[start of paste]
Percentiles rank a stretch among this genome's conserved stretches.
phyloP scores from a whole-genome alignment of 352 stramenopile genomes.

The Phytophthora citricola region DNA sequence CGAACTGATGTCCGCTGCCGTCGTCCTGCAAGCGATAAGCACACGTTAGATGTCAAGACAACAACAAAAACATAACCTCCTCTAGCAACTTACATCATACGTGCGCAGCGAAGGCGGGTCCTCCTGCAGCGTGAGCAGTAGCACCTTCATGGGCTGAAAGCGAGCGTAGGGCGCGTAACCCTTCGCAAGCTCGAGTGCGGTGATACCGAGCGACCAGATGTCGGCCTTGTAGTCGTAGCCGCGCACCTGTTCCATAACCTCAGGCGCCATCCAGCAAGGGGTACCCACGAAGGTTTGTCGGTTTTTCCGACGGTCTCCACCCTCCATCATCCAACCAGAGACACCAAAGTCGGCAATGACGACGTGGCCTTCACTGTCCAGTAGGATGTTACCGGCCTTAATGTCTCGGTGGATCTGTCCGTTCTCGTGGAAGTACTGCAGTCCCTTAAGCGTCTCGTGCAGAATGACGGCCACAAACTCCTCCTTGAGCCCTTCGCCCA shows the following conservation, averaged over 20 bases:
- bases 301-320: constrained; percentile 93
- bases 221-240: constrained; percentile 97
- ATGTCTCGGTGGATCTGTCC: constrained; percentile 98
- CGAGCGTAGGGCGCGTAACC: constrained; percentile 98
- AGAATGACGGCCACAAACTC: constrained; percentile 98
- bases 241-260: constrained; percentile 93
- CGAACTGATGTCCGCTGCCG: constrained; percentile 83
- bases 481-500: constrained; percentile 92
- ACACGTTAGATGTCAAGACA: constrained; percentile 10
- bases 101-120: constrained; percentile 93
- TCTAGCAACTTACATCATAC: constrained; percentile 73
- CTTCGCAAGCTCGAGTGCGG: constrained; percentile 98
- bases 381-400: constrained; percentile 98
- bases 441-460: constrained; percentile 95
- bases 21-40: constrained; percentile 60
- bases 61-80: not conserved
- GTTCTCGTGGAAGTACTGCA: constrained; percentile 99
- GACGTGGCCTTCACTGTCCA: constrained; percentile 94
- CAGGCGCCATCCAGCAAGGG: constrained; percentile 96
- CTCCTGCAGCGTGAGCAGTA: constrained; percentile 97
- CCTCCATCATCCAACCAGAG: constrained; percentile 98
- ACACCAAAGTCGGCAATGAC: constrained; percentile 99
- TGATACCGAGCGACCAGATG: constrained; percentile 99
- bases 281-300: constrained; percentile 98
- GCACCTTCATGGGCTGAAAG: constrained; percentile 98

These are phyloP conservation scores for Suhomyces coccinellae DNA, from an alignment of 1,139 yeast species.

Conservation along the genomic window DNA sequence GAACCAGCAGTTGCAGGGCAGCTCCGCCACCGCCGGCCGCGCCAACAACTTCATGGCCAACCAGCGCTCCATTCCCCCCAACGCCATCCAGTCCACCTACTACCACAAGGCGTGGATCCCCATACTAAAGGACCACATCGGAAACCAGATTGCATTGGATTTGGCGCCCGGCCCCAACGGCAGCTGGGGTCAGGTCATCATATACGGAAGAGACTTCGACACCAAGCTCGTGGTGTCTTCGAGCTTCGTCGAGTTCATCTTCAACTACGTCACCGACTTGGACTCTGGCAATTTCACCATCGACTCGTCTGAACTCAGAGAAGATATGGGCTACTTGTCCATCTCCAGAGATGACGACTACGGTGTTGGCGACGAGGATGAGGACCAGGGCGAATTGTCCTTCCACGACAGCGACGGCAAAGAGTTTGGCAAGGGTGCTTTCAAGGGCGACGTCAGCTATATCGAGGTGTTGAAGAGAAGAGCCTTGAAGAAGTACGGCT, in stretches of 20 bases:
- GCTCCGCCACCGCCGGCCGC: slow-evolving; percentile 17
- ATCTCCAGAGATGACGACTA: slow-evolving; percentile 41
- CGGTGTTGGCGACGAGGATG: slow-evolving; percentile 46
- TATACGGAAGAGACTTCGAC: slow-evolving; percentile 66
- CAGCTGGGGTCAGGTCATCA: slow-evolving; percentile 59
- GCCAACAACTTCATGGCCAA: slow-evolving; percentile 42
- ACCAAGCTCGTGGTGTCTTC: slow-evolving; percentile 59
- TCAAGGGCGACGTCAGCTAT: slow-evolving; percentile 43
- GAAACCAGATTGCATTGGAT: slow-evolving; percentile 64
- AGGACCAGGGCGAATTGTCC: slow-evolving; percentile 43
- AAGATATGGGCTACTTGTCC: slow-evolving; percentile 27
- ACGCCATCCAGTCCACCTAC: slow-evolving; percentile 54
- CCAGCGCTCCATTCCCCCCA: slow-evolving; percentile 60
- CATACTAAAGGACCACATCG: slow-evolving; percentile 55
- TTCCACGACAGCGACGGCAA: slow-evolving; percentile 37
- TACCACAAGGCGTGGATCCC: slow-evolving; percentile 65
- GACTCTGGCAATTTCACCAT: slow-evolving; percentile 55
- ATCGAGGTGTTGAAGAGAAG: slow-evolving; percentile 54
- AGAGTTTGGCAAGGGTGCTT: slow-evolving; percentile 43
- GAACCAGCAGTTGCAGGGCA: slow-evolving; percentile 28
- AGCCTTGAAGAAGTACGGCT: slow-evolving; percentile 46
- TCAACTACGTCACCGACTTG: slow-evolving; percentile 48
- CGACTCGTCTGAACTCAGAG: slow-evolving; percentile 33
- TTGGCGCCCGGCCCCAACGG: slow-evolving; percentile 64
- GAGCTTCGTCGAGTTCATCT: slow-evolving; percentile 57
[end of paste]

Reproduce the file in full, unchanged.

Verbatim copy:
Percentiles rank a stretch among this genome's conserved stretches.
phyloP scores from a whole-genome alignment of 352 stramenopile genomes.

The Phytophthora citricola region DNA sequence CGAACTGATGTCCGCTGCCGTCGTCCTGCAAGCGATAAGCACACGTTAGATGTCAAGACAACAACAAAAACATAACCTCCTCTAGCAACTTACATCATACGTGCGCAGCGAAGGCGGGTCCTCCTGCAGCGTGAGCAGTAGCACCTTCATGGGCTGAAAGCGAGCGTAGGGCGCGTAACCCTTCGCAAGCTCGAGTGCGGTGATACCGAGCGACCAGATGTCGGCCTTGTAGTCGTAGCCGCGCACCTGTTCCATAACCTCAGGCGCCATCCAGCAAGGGGTACCCACGAAGGTTTGTCGGTTTTTCCGACGGTCTCCACCCTCCATCATCCAACCAGAGACACCAAAGTCGGCAATGACGACGTGGCCTTCACTGTCCAGTAGGATGTTACCGGCCTTAATGTCTCGGTGGATCTGTCCGTTCTCGTGGAAGTACTGCAGTCCCTTAAGCGTCTCGTGCAGAATGACGGCCACAAACTCCTCCTTGAGCCCTTCGCCCA shows the following conservation, averaged over 20 bases:
- bases 301-320: constrained; percentile 93
- bases 221-240: constrained; percentile 97
- ATGTCTCGGTGGATCTGTCC: constrained; percentile 98
- CGAGCGTAGGGCGCGTAACC: constrained; percentile 98
- AGAATGACGGCCACAAACTC: constrained; percentile 98
- bases 241-260: constrained; percentile 93
- CGAACTGATGTCCGCTGCCG: constrained; percentile 83
- bases 481-500: constrained; percentile 92
- ACACGTTAGATGTCAAGACA: constrained; percentile 10
- bases 101-120: constrained; percentile 93
- TCTAGCAACTTACATCATAC: constrained; percentile 73
- CTTCGCAAGCTCGAGTGCGG: constrained; percentile 98
- bases 381-400: constrained; percentile 98
- bases 441-460: constrained; percentile 95
- bases 21-40: constrained; percentile 60
- bases 61-80: not conserved
- GTTCTCGTGGAAGTACTGCA: constrained; percentile 99
- GACGTGGCCTTCACTGTCCA: constrained; percentile 94
- CAGGCGCCATCCAGCAAGGG: constrained; percentile 96
- CTCCTGCAGCGTGAGCAGTA: constrained; percentile 97
- CCTCCATCATCCAACCAGAG: constrained; percentile 98
- ACACCAAAGTCGGCAATGAC: constrained; percentile 99
- TGATACCGAGCGACCAGATG: constrained; percentile 99
- bases 281-300: constrained; percentile 98
- GCACCTTCATGGGCTGAAAG: constrained; percentile 98

These are phyloP conservation scores for Suhomyces coccinellae DNA, from an alignment of 1,139 yeast species.

Conservation along the genomic window DNA sequence GAACCAGCAGTTGCAGGGCAGCTCCGCCACCGCCGGCCGCGCCAACAACTTCATGGCCAACCAGCGCTCCATTCCCCCCAACGCCATCCAGTCCACCTACTACCACAAGGCGTGGATCCCCATACTAAAGGACCACATCGGAAACCAGATTGCATTGGATTTGGCGCCCGGCCCCAACGGCAGCTGGGGTCAGGTCATCATATACGGAAGAGACTTCGACACCAAGCTCGTGGTGTCTTCGAGCTTCGTCGAGTTCATCTTCAACTACGTCACCGACTTGGACTCTGGCAATTTCACCATCGACTCGTCTGAACTCAGAGAAGATATGGGCTACTTGTCCATCTCCAGAGATGACGACTACGGTGTTGGCGACGAGGATGAGGACCAGGGCGAATTGTCCTTCCACGACAGCGACGGCAAAGAGTTTGGCAAGGGTGCTTTCAAGGGCGACGTCAGCTATATCGAGGTGTTGAAGAGAAGAGCCTTGAAGAAGTACGGCT, in stretches of 20 bases:
- GCTCCGCCACCGCCGGCCGC: slow-evolving; percentile 17
- ATCTCCAGAGATGACGACTA: slow-evolving; percentile 41
- CGGTGTTGGCGACGAGGATG: slow-evolving; percentile 46
- TATACGGAAGAGACTTCGAC: slow-evolving; percentile 66
- CAGCTGGGGTCAGGTCATCA: slow-evolving; percentile 59
- GCCAACAACTTCATGGCCAA: slow-evolving; percentile 42
- ACCAAGCTCGTGGTGTCTTC: slow-evolving; percentile 59
- TCAAGGGCGACGTCAGCTAT: slow-evolving; percentile 43
- GAAACCAGATTGCATTGGAT: slow-evolving; percentile 64
- AGGACCAGGGCGAATTGTCC: slow-evolving; percentile 43
- AAGATATGGGCTACTTGTCC: slow-evolving; percentile 27
- ACGCCATCCAGTCCACCTAC: slow-evolving; percentile 54
- CCAGCGCTCCATTCCCCCCA: slow-evolving; percentile 60
- CATACTAAAGGACCACATCG: slow-evolving; percentile 55
- TTCCACGACAGCGACGGCAA: slow-evolving; percentile 37
- TACCACAAGGCGTGGATCCC: slow-evolving; percentile 65
- GACTCTGGCAATTTCACCAT: slow-evolving; percentile 55
- ATCGAGGTGTTGAAGAGAAG: slow-evolving; percentile 54
- AGAGTTTGGCAAGGGTGCTT: slow-evolving; percentile 43
- GAACCAGCAGTTGCAGGGCA: slow-evolving; percentile 28
- AGCCTTGAAGAAGTACGGCT: slow-evolving; percentile 46
- TCAACTACGTCACCGACTTG: slow-evolving; percentile 48
- CGACTCGTCTGAACTCAGAG: slow-evolving; percentile 33
- TTGGCGCCCGGCCCCAACGG: slow-evolving; percentile 64
- GAGCTTCGTCGAGTTCATCT: slow-evolving; percentile 57